This is easy to see on a micro-economic scale: evictions are reaching a tragic level of generalization, workers are either refusing to show up to work or risking death for a paycheck, the prices of commodities are in flux, if things can be obtained at all. We can all clearly see the abandoned storefronts, the closing restaurants, the friends that are months behind on their rent. This is the case across much of the world, and like elsewhere the impacts of this obvious crisis are being mitigated by government spending, corporate debt, and economic subsidies. Unfortunately, for those that would like to see capitalism continue, these mechanisms are starting to run into some logical economic limitations, many of which were set into motion far before the pandemic and have accelerated in the last year and a half.
The framing of the contemporary economic situation around the pandemic is at best a partial explanation. It relies on the insistence on a discourse of anomaly—that these dynamics were just the result of an unforeseen event disrupting an otherwise stable economic situation. This framing ignores the economic dynamics which existed at the beginning of the pandemic, which were already trending toward a debt crisis, and approaches this situation as if it just emerged from nothingness. There are definitely clear, demonstrable, impacts that we can attribute to the pandemic. That is not in doubt. However, these impacts of the pandemic cannot be thought outside of economic history or, in a more immediate sense, global economic trends going into the pandemic. Many of the dynamics that have converged in the present, and which have now been accelerated by the pandemic, are the result of decades of deregulation and the financialization of international economics, with the more immediate causes being apparent in the approaches to the collapse of 2008.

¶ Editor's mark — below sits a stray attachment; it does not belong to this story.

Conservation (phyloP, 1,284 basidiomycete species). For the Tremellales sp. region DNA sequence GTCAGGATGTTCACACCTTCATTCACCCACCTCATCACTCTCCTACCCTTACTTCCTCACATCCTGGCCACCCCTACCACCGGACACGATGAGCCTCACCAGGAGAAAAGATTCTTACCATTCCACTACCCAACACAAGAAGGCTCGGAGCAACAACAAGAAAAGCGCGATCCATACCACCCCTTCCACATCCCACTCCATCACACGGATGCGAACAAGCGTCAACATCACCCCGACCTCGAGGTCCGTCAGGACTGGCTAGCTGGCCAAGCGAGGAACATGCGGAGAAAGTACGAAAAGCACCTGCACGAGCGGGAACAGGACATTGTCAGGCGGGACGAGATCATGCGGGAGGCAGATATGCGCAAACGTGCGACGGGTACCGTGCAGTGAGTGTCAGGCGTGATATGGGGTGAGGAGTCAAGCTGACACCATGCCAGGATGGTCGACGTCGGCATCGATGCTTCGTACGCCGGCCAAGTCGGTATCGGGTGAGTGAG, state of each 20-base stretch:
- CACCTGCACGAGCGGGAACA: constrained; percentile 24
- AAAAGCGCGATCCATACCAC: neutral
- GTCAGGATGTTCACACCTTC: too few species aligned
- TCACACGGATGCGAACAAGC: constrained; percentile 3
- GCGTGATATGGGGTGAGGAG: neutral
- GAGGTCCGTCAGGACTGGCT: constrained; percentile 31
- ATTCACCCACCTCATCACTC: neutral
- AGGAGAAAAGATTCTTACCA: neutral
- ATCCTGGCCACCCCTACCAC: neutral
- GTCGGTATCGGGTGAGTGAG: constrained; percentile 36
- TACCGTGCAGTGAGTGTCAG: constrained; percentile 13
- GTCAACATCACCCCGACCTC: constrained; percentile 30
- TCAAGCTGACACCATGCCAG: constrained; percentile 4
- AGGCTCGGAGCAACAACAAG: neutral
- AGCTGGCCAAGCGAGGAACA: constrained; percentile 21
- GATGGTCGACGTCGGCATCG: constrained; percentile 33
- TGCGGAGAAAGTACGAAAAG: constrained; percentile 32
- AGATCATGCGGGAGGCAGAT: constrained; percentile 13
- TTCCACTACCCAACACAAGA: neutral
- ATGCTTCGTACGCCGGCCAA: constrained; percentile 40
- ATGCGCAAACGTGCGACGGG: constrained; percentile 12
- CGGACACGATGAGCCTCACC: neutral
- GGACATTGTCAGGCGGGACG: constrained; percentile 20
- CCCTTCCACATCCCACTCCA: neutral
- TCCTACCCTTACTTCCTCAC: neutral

To understand Evergrande, the context of the crisis, and how it interplays with a broader global dynamic, we have to think of the global economy and this local microcosm as operating in a reciprocal relationship. Evergrande is a massive corporation, with large amounts of foreign investors and a portfolio large enough to create systemic risk if the company ever does crash. As such, Evergrande is not purely a local phenomenon. The prevalence of foreign investment, combined with the reliance on foreign trade within the Chinese economy, has generated a context in which the collapse of a company like this could result in billions of dollars of lost capital globally, and in which global trade dynamics have massive impacts on Chinese economics and, as a state-run economy, governmental policy.